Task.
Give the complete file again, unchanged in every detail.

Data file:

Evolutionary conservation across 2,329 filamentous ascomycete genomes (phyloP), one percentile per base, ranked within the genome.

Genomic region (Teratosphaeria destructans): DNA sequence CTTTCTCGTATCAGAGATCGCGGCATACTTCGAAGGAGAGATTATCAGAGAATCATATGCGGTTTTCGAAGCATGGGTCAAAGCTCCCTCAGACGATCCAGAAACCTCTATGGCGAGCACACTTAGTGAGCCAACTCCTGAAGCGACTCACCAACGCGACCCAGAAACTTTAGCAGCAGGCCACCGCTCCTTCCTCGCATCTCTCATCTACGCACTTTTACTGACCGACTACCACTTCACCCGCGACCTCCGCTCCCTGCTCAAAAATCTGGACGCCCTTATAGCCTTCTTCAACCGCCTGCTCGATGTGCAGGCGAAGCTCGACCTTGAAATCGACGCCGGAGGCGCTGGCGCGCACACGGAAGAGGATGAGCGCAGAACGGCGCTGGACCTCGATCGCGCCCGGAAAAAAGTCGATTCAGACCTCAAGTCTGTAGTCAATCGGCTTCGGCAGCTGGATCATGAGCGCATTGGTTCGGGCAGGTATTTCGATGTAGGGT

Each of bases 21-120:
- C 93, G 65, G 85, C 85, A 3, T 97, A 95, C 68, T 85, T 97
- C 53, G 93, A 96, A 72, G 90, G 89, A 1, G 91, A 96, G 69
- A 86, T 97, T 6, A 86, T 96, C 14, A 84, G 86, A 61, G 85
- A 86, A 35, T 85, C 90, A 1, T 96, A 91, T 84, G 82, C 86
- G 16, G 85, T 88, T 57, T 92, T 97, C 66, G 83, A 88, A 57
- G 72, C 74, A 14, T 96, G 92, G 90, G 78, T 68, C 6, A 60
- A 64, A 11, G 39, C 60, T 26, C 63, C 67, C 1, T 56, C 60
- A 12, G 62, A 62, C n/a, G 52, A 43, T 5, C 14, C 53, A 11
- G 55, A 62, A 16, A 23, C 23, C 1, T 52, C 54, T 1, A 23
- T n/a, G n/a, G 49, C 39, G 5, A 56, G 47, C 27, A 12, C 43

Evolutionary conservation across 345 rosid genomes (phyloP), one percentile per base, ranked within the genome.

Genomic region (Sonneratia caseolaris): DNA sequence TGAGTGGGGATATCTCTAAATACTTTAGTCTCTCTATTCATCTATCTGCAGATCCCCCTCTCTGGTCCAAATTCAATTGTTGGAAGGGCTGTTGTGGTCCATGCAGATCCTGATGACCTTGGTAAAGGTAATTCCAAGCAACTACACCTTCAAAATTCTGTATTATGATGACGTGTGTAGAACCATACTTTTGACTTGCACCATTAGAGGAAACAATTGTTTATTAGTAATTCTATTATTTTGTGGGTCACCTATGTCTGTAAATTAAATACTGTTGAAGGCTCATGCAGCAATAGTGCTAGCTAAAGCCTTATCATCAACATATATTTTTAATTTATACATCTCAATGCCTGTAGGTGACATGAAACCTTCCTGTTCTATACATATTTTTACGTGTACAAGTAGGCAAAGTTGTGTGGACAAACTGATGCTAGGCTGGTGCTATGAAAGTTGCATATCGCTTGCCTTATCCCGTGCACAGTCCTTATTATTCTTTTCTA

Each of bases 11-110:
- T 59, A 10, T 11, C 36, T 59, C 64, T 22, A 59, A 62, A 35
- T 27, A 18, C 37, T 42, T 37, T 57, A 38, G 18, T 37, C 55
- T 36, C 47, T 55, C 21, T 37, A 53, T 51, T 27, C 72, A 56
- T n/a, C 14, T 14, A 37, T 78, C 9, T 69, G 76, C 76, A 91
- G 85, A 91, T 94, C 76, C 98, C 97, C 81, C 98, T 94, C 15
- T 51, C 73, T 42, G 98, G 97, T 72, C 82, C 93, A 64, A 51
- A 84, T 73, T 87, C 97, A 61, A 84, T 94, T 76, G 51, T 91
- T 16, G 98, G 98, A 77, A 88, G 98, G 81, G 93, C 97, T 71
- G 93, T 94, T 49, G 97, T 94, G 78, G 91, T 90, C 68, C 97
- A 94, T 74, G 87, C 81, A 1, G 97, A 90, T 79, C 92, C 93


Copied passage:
Evolutionary conservation across 2,329 filamentous ascomycete genomes (phyloP), one percentile per base, ranked within the genome.

Genomic region (Teratosphaeria destructans): DNA sequence CTTTCTCGTATCAGAGATCGCGGCATACTTCGAAGGAGAGATTATCAGAGAATCATATGCGGTTTTCGAAGCATGGGTCAAAGCTCCCTCAGACGATCCAGAAACCTCTATGGCGAGCACACTTAGTGAGCCAACTCCTGAAGCGACTCACCAACGCGACCCAGAAACTTTAGCAGCAGGCCACCGCTCCTTCCTCGCATCTCTCATCTACGCACTTTTACTGACCGACTACCACTTCACCCGCGACCTCCGCTCCCTGCTCAAAAATCTGGACGCCCTTATAGCCTTCTTCAACCGCCTGCTCGATGTGCAGGCGAAGCTCGACCTTGAAATCGACGCCGGAGGCGCTGGCGCGCACACGGAAGAGGATGAGCGCAGAACGGCGCTGGACCTCGATCGCGCCCGGAAAAAAGTCGATTCAGACCTCAAGTCTGTAGTCAATCGGCTTCGGCAGCTGGATCATGAGCGCATTGGTTCGGGCAGGTATTTCGATGTAGGGT

Each of bases 21-120:
- C 93, G 65, G 85, C 85, A 3, T 97, A 95, C 68, T 85, T 97
- C 53, G 93, A 96, A 72, G 90, G 89, A 1, G 91, A 96, G 69
- A 86, T 97, T 6, A 86, T 96, C 14, A 84, G 86, A 61, G 85
- A 86, A 35, T 85, C 90, A 1, T 96, A 91, T 84, G 82, C 86
- G 16, G 85, T 88, T 57, T 92, T 97, C 66, G 83, A 88, A 57
- G 72, C 74, A 14, T 96, G 92, G 90, G 78, T 68, C 6, A 60
- A 64, A 11, G 39, C 60, T 26, C 63, C 67, C 1, T 56, C 60
- A 12, G 62, A 62, C n/a, G 52, A 43, T 5, C 14, C 53, A 11
- G 55, A 62, A 16, A 23, C 23, C 1, T 52, C 54, T 1, A 23
- T n/a, G n/a, G 49, C 39, G 5, A 56, G 47, C 27, A 12, C 43

Evolutionary conservation across 345 rosid genomes (phyloP), one percentile per base, ranked within the genome.

Genomic region (Sonneratia caseolaris): DNA sequence TGAGTGGGGATATCTCTAAATACTTTAGTCTCTCTATTCATCTATCTGCAGATCCCCCTCTCTGGTCCAAATTCAATTGTTGGAAGGGCTGTTGTGGTCCATGCAGATCCTGATGACCTTGGTAAAGGTAATTCCAAGCAACTACACCTTCAAAATTCTGTATTATGATGACGTGTGTAGAACCATACTTTTGACTTGCACCATTAGAGGAAACAATTGTTTATTAGTAATTCTATTATTTTGTGGGTCACCTATGTCTGTAAATTAAATACTGTTGAAGGCTCATGCAGCAATAGTGCTAGCTAAAGCCTTATCATCAACATATATTTTTAATTTATACATCTCAATGCCTGTAGGTGACATGAAACCTTCCTGTTCTATACATATTTTTACGTGTACAAGTAGGCAAAGTTGTGTGGACAAACTGATGCTAGGCTGGTGCTATGAAAGTTGCATATCGCTTGCCTTATCCCGTGCACAGTCCTTATTATTCTTTTCTA

Each of bases 11-110:
- T 59, A 10, T 11, C 36, T 59, C 64, T 22, A 59, A 62, A 35
- T 27, A 18, C 37, T 42, T 37, T 57, A 38, G 18, T 37, C 55
- T 36, C 47, T 55, C 21, T 37, A 53, T 51, T 27, C 72, A 56
- T n/a, C 14, T 14, A 37, T 78, C 9, T 69, G 76, C 76, A 91
- G 85, A 91, T 94, C 76, C 98, C 97, C 81, C 98, T 94, C 15
- T 51, C 73, T 42, G 98, G 97, T 72, C 82, C 93, A 64, A 51
- A 84, T 73, T 87, C 97, A 61, A 84, T 94, T 76, G 51, T 91
- T 16, G 98, G 98, A 77, A 88, G 98, G 81, G 93, C 97, T 71
- G 93, T 94, T 49, G 97, T 94, G 78, G 91, T 90, C 68, C 97
- A 94, T 74, G 87, C 81, A 1, G 97, A 90, T 79, C 92, C 93